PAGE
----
Once you have your data you can start exploring! You'll find some Jupyter notebooks above that provide examples of analysing and visualising both the metadata and the full text.

Run these notebooks

There are a number of different ways to use these notebooks. Binder is quickest and easiest, but it doesn't save your data. I've listed the options below from easiest to most complicated (requiring more technical knowledge).

Using ARDC Binder

Launch on ARDC Binder

Click on the button above to launch the notebooks in this repository using the ARDC Binder service. This is a free service available to researchers in Australian universities. You'll be asked to log in with your university credentials. Note that sessions will close if you stop using the notebooks, and no data will be preserved. Make sure you download any changed notebooks or harvested data that you want to save.

See Using ARDC Binder for more details.

Using Binder

Launch on Binder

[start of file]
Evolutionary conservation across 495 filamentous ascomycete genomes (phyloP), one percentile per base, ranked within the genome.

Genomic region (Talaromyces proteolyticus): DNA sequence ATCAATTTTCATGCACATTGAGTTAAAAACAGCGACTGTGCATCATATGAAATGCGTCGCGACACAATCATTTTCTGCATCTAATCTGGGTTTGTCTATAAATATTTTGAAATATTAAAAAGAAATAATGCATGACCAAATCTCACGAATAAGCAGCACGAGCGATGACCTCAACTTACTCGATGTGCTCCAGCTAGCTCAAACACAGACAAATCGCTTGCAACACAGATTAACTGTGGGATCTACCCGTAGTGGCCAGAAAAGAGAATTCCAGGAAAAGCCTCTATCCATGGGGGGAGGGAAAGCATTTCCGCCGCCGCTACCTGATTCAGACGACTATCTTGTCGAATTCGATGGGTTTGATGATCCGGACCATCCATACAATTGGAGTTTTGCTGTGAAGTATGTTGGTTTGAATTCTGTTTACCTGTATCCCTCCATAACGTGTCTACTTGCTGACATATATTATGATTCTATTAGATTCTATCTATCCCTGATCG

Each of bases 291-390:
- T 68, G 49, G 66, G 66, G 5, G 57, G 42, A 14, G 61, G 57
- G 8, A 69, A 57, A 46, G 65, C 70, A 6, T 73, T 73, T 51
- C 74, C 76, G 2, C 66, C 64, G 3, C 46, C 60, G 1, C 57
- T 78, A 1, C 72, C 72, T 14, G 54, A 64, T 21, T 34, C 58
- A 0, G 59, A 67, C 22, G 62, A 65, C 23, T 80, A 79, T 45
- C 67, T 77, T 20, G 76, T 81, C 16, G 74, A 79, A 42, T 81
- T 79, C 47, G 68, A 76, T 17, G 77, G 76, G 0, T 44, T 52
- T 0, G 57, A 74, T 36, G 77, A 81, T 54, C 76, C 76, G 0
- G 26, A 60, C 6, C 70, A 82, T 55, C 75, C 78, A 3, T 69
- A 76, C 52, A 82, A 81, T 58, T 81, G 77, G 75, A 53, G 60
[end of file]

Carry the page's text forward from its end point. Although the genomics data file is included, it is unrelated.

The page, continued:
Click on the button above to launch the notebooks in this repository using the Binder service (it might take a little while to load). This is a free service, but note that sessions will close if you stop using the notebooks, and no data will be saved. Make sure you download any changed notebooks or harvested data that you want to save.

See Using Binder for more details.

Using Reclaim Cloud

Launch on Reclaim Cloud

Reclaim Cloud is a paid hosting service, aimed particularly at supported digital scholarship in hte humanities. Unlike Binder, the environments you create on Reclaim Cloud will save your data – even if you switch them off! To run this repository on Reclaim Cloud for the first time:

  • Create a Reclaim Cloud account and log in.
  • Click on the button above to start the installation process.
  • A dialogue box will ask you to set a password, this is used to limit access to your Jupyter installation.
  • Sit back and wait for the installation to complete!
  • Once the installation is finished click on the 'Open in Browser' button of your newly created environment (note that you might need to wait a few minutes before everything is ready).

See Using Reclaim Cloud for more details.

Using the Nectar Cloud

Screenshot of GLAM Workbench application

The Nectar Research Cloud (part of the Australian Research Data Commons) provides cloud computing services to researchers in Australian and New Zealand universities. Any university-affiliated researcher can log on to Nectar and receive up to 6 months of free cloud computing time. And if you need more, you can apply for a specific project allocation.